In the years following the publication of Dracula, it became relatively common for writers to offer discourse on the hidden fears entertained by humanity and to call for a return to ritual as the only effective means of fighting them. Dennis Wheatley is a classic example of this. Like Bram Stoker, Wheatley uses religion as a direct force for good. Horror fiction by its very nature is largely about human apprehension. It caters to a very specific need. In bygone times, when religion held the world in its sway, the supernatural went hand in hand with the natural, but when religion entered a decline, people wanted their apprehensions explained. Neither a floundering religion nor a progressive science could wholly oblige them, so the fears ensconced themselves in the deepest recesses of the human mind, later emerging in the form of horror fiction. Stoker, Wheatley and other writers like them are essentially providing a safety valve for the unspeakable fears.
In a typical Wheatley novel, an evil presence is introduced into a rational environment and religion is cited as the only means of fighting it. The ritual and magical elements are reasserted, with crucifixes, miniature holy grails and the Lord's Prayer. The following extract demonstrates the power of religion in Wheatley's fiction:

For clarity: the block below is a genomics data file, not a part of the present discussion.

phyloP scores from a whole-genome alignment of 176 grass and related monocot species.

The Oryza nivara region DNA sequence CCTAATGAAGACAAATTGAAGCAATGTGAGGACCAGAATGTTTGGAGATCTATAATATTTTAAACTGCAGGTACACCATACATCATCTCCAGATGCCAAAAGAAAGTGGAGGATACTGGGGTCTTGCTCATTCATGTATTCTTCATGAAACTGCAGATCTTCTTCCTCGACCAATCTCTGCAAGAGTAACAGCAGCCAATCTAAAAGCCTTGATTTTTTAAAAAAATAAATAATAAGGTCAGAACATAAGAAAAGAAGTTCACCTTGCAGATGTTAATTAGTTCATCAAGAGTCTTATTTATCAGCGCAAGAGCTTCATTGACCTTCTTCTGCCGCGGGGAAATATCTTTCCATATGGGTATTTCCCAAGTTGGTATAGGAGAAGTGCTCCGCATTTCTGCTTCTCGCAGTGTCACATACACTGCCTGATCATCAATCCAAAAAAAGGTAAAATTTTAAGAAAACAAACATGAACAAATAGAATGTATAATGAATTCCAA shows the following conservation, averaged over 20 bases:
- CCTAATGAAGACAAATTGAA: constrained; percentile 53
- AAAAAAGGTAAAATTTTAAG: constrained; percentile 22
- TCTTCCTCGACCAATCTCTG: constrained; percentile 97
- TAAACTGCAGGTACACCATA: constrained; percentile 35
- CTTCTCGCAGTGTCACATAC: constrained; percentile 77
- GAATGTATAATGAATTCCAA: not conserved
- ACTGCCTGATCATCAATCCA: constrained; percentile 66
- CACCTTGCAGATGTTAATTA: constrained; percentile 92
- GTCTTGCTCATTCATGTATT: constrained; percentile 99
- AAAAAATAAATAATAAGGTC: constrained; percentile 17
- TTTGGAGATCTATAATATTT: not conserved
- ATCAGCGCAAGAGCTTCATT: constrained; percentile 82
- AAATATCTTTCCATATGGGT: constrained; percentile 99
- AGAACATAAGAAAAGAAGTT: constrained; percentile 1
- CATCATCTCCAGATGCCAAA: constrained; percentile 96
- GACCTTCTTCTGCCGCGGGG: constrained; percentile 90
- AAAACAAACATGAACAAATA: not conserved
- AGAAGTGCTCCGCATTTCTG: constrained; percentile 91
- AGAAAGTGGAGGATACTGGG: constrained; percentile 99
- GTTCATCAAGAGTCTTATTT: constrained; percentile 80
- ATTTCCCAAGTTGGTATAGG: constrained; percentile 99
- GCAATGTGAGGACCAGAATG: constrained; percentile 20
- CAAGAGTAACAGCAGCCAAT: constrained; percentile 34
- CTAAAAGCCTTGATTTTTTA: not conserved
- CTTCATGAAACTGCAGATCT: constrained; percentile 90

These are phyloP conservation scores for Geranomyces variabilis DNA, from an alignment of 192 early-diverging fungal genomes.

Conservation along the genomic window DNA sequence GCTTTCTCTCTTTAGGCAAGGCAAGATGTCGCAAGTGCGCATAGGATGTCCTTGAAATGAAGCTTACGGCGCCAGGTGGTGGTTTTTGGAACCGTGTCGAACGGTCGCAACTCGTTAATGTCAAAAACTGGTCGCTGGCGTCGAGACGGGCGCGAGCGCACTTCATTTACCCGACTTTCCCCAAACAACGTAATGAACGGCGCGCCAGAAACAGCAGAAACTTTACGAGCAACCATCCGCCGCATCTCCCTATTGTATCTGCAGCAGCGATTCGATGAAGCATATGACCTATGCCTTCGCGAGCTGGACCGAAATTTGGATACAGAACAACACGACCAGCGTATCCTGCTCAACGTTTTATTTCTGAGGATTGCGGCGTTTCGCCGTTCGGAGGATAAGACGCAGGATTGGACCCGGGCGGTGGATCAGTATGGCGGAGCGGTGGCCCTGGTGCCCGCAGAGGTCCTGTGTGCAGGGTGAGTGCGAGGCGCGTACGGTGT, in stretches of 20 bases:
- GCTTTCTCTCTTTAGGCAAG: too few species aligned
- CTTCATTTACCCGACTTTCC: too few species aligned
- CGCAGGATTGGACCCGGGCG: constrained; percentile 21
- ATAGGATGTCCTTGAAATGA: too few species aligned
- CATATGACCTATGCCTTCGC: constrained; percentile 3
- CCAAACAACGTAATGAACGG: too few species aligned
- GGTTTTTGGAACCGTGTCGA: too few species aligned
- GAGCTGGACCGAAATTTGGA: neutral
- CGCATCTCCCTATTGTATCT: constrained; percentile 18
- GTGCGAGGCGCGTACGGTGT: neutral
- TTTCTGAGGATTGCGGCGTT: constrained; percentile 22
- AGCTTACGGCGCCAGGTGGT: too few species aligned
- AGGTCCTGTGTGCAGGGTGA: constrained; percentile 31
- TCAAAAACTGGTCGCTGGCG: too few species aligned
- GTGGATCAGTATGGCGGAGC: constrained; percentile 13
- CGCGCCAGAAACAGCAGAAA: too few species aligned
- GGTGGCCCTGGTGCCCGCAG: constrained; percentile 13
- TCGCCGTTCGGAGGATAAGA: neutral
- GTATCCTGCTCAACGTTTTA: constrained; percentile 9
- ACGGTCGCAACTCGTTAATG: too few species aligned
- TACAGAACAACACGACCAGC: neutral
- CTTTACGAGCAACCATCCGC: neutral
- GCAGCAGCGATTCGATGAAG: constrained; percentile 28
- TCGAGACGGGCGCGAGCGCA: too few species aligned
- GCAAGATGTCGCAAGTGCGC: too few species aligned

"Pulling the crucifix from her bag, she threw it with all her force at his face. It hit him on the chin. As it struck him there came a blinding flash. He uttered a piercing shriek and fell backwards against the altar... For an instant the chapel and the ruins outside it were as bright as though lit by brilliant sunshine. Next second all other sounds were drowned in a crash of thunder. The floor of the chapel rocked, a part of the roof fell in." ['The Satanist', pp.407-408]
In order for a supernatural creature like the vampire to come across as a real threat, it must first be set against a background of superstitious folklore and rumours, as we see occurring in Dracula. Before Bram Stoker ever introduces us to the Count, he presents us with an assortment of superstitious country folk:
"When we started, the crowd round the inn door, which had by this time swelled to a considerable size, all made the sign of the cross and pointed two fingers towards me. With some difficulty I got a fellow-passenger to tell me what they meant... it was a charm or guard against the evil eye. ['Dracula', p.15]
A context of belief is thus established within the novel, though it is kept at a distance through the presentation of the people that champion it, who are excitable and prone to exaggeration: